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A Guide to Easily Understanding Credit Scores

Posted by Tom Hallissey on Aug 15, 2018 10:00:00 AM

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If you are interested in buying a new car or applying for a mortgage, your credit score could make a big difference in what you are able to borrow and the interest rate available to you. In order to secure the best terms, you will benefit from reading this simple guide to understanding credit scores.

What is a Credit Score?

A credit score gauges the probability that an individual will repay their debts based on their borrowing history. This score can range from 300 to 850.

The higher number a person receives, the more financially trustworthy they are believed to be. A good credit score is considered to be at least 700. It is used to help lenders decide whether or not to extend a line of credit or approve a loan, and determine its interest rate.

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Every consumer receives three credit scores, from three reporting agencies: Equifax, Experian and Transunion. Checking all three regularly helps with understanding credit scores.

Understanding Credit Scores: How is a Credit Score Rated

The three credit major bureaus receive credit-related information and pull relevant public records to get a picture of your financial health.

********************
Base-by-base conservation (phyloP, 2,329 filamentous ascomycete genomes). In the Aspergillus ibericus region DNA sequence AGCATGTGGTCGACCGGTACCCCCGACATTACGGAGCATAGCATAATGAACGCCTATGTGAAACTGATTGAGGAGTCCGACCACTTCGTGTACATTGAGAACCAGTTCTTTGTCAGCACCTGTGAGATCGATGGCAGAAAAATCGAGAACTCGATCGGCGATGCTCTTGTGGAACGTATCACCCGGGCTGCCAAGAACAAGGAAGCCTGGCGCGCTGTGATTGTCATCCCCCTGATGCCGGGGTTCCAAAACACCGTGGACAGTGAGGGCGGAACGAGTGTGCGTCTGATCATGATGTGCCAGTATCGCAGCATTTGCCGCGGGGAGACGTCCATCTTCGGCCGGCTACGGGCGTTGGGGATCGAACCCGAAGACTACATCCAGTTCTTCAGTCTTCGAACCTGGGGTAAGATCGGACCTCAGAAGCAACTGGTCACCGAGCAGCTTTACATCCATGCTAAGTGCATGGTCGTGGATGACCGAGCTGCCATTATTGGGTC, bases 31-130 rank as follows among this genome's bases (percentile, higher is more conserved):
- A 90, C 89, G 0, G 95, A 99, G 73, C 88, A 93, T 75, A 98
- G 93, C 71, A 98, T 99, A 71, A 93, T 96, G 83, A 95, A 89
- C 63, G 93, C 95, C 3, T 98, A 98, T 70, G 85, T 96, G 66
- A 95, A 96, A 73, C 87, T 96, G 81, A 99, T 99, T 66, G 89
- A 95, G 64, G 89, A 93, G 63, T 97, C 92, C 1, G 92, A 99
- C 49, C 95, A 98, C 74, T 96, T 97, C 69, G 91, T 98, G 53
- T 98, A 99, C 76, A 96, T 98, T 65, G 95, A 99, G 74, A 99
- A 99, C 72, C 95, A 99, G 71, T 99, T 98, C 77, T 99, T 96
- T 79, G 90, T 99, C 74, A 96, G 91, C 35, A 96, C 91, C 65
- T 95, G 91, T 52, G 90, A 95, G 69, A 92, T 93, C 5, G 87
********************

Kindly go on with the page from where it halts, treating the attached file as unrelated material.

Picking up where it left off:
There are up to five main factors that are used to calculate a credit score:

  • Payment history
  • Loan balances outstanding
  • Length of credit history
  • Applications for new credit
  • Types of credit accounts (mortgages, car loans and credit cards)

Negative information in a credit report can include, liens, judgments and bankruptcies. Banks use this information to provide insight into your financial status. Any negative information can remain on a credit report for seven years.

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How to Improve your Credit Score

It’s important to monitor your credit score, because there are ways to change it.

Whether your score is above or below 700, there are a few tricks you can use to raise your score.

  • Keep credit card balances low
  • Pay bills on time every time
  • Don’t remove old debt from your report

It’s important to double check your credit report for accuracy, because mistakes may be made that influence your score. Everyone is entitled to a free credit report from each of the three credit reporting agencies once every 12 months. Visit for more information.

Understanding credit scores is a key step in developing financial literacy. If you would like to learn more about personal financial planning, contact a local accountant.

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